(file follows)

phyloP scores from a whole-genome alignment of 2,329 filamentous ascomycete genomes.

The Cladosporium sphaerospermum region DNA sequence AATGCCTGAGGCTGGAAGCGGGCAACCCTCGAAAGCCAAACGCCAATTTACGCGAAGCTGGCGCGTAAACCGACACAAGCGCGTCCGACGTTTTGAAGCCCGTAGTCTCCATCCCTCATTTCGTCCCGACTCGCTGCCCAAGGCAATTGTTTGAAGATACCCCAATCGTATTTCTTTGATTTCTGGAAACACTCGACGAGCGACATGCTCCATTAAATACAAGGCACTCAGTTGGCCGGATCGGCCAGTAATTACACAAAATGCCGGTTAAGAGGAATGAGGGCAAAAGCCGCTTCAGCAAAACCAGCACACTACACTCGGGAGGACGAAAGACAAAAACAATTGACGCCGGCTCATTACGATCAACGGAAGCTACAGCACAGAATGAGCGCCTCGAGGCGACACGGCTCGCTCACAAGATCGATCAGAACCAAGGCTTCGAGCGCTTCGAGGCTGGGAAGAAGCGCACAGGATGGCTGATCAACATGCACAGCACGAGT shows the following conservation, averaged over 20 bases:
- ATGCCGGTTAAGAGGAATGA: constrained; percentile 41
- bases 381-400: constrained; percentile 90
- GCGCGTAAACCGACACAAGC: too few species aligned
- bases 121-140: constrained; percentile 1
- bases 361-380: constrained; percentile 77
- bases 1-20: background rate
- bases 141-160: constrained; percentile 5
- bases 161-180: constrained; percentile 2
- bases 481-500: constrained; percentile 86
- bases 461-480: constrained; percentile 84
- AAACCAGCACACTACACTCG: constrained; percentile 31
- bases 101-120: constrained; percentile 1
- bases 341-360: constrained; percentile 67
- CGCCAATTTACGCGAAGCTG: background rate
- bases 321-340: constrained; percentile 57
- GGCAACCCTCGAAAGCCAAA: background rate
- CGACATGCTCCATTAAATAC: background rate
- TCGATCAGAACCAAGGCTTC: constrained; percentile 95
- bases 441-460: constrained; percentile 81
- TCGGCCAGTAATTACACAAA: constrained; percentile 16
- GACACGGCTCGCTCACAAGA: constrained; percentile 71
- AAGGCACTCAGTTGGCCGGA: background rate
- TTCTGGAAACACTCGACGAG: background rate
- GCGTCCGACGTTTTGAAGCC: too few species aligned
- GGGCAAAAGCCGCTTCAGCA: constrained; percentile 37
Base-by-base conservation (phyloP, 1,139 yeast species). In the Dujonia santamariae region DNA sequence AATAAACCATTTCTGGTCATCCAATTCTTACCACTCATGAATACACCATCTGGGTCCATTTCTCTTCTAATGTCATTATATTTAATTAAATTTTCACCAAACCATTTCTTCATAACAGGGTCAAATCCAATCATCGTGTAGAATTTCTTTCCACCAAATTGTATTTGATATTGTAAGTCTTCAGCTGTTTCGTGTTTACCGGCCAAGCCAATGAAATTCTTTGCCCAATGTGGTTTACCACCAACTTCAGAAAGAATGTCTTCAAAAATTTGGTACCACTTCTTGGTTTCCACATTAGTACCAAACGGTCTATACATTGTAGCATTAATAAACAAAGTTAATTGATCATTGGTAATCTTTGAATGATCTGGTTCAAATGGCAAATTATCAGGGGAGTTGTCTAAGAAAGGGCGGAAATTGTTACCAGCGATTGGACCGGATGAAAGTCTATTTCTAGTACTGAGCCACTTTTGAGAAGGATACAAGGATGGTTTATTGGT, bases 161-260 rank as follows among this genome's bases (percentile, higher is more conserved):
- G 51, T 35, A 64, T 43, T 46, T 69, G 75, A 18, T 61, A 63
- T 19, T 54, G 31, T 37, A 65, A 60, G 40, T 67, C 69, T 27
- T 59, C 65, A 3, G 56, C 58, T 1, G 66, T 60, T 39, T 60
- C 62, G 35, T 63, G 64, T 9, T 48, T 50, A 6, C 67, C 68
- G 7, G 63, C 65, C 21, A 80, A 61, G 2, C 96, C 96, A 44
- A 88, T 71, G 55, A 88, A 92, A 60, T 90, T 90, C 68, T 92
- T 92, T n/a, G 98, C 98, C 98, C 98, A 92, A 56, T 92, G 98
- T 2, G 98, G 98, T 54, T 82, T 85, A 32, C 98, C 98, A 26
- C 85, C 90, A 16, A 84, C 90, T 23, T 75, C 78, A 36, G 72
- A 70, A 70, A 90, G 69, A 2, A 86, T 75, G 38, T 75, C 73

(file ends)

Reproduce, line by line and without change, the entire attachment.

phyloP scores from a whole-genome alignment of 2,329 filamentous ascomycete genomes.

The Cladosporium sphaerospermum region DNA sequence AATGCCTGAGGCTGGAAGCGGGCAACCCTCGAAAGCCAAACGCCAATTTACGCGAAGCTGGCGCGTAAACCGACACAAGCGCGTCCGACGTTTTGAAGCCCGTAGTCTCCATCCCTCATTTCGTCCCGACTCGCTGCCCAAGGCAATTGTTTGAAGATACCCCAATCGTATTTCTTTGATTTCTGGAAACACTCGACGAGCGACATGCTCCATTAAATACAAGGCACTCAGTTGGCCGGATCGGCCAGTAATTACACAAAATGCCGGTTAAGAGGAATGAGGGCAAAAGCCGCTTCAGCAAAACCAGCACACTACACTCGGGAGGACGAAAGACAAAAACAATTGACGCCGGCTCATTACGATCAACGGAAGCTACAGCACAGAATGAGCGCCTCGAGGCGACACGGCTCGCTCACAAGATCGATCAGAACCAAGGCTTCGAGCGCTTCGAGGCTGGGAAGAAGCGCACAGGATGGCTGATCAACATGCACAGCACGAGT shows the following conservation, averaged over 20 bases:
- ATGCCGGTTAAGAGGAATGA: constrained; percentile 41
- bases 381-400: constrained; percentile 90
- GCGCGTAAACCGACACAAGC: too few species aligned
- bases 121-140: constrained; percentile 1
- bases 361-380: constrained; percentile 77
- bases 1-20: background rate
- bases 141-160: constrained; percentile 5
- bases 161-180: constrained; percentile 2
- bases 481-500: constrained; percentile 86
- bases 461-480: constrained; percentile 84
- AAACCAGCACACTACACTCG: constrained; percentile 31
- bases 101-120: constrained; percentile 1
- bases 341-360: constrained; percentile 67
- CGCCAATTTACGCGAAGCTG: background rate
- bases 321-340: constrained; percentile 57
- GGCAACCCTCGAAAGCCAAA: background rate
- CGACATGCTCCATTAAATAC: background rate
- TCGATCAGAACCAAGGCTTC: constrained; percentile 95
- bases 441-460: constrained; percentile 81
- TCGGCCAGTAATTACACAAA: constrained; percentile 16
- GACACGGCTCGCTCACAAGA: constrained; percentile 71
- AAGGCACTCAGTTGGCCGGA: background rate
- TTCTGGAAACACTCGACGAG: background rate
- GCGTCCGACGTTTTGAAGCC: too few species aligned
- GGGCAAAAGCCGCTTCAGCA: constrained; percentile 37
Base-by-base conservation (phyloP, 1,139 yeast species). In the Dujonia santamariae region DNA sequence AATAAACCATTTCTGGTCATCCAATTCTTACCACTCATGAATACACCATCTGGGTCCATTTCTCTTCTAATGTCATTATATTTAATTAAATTTTCACCAAACCATTTCTTCATAACAGGGTCAAATCCAATCATCGTGTAGAATTTCTTTCCACCAAATTGTATTTGATATTGTAAGTCTTCAGCTGTTTCGTGTTTACCGGCCAAGCCAATGAAATTCTTTGCCCAATGTGGTTTACCACCAACTTCAGAAAGAATGTCTTCAAAAATTTGGTACCACTTCTTGGTTTCCACATTAGTACCAAACGGTCTATACATTGTAGCATTAATAAACAAAGTTAATTGATCATTGGTAATCTTTGAATGATCTGGTTCAAATGGCAAATTATCAGGGGAGTTGTCTAAGAAAGGGCGGAAATTGTTACCAGCGATTGGACCGGATGAAAGTCTATTTCTAGTACTGAGCCACTTTTGAGAAGGATACAAGGATGGTTTATTGGT, bases 161-260 rank as follows among this genome's bases (percentile, higher is more conserved):
- G 51, T 35, A 64, T 43, T 46, T 69, G 75, A 18, T 61, A 63
- T 19, T 54, G 31, T 37, A 65, A 60, G 40, T 67, C 69, T 27
- T 59, C 65, A 3, G 56, C 58, T 1, G 66, T 60, T 39, T 60
- C 62, G 35, T 63, G 64, T 9, T 48, T 50, A 6, C 67, C 68
- G 7, G 63, C 65, C 21, A 80, A 61, G 2, C 96, C 96, A 44
- A 88, T 71, G 55, A 88, A 92, A 60, T 90, T 90, C 68, T 92
- T 92, T n/a, G 98, C 98, C 98, C 98, A 92, A 56, T 92, G 98
- T 2, G 98, G 98, T 54, T 82, T 85, A 32, C 98, C 98, A 26
- C 85, C 90, A 16, A 84, C 90, T 23, T 75, C 78, A 36, G 72
- A 70, A 70, A 90, G 69, A 2, A 86, T 75, G 38, T 75, C 73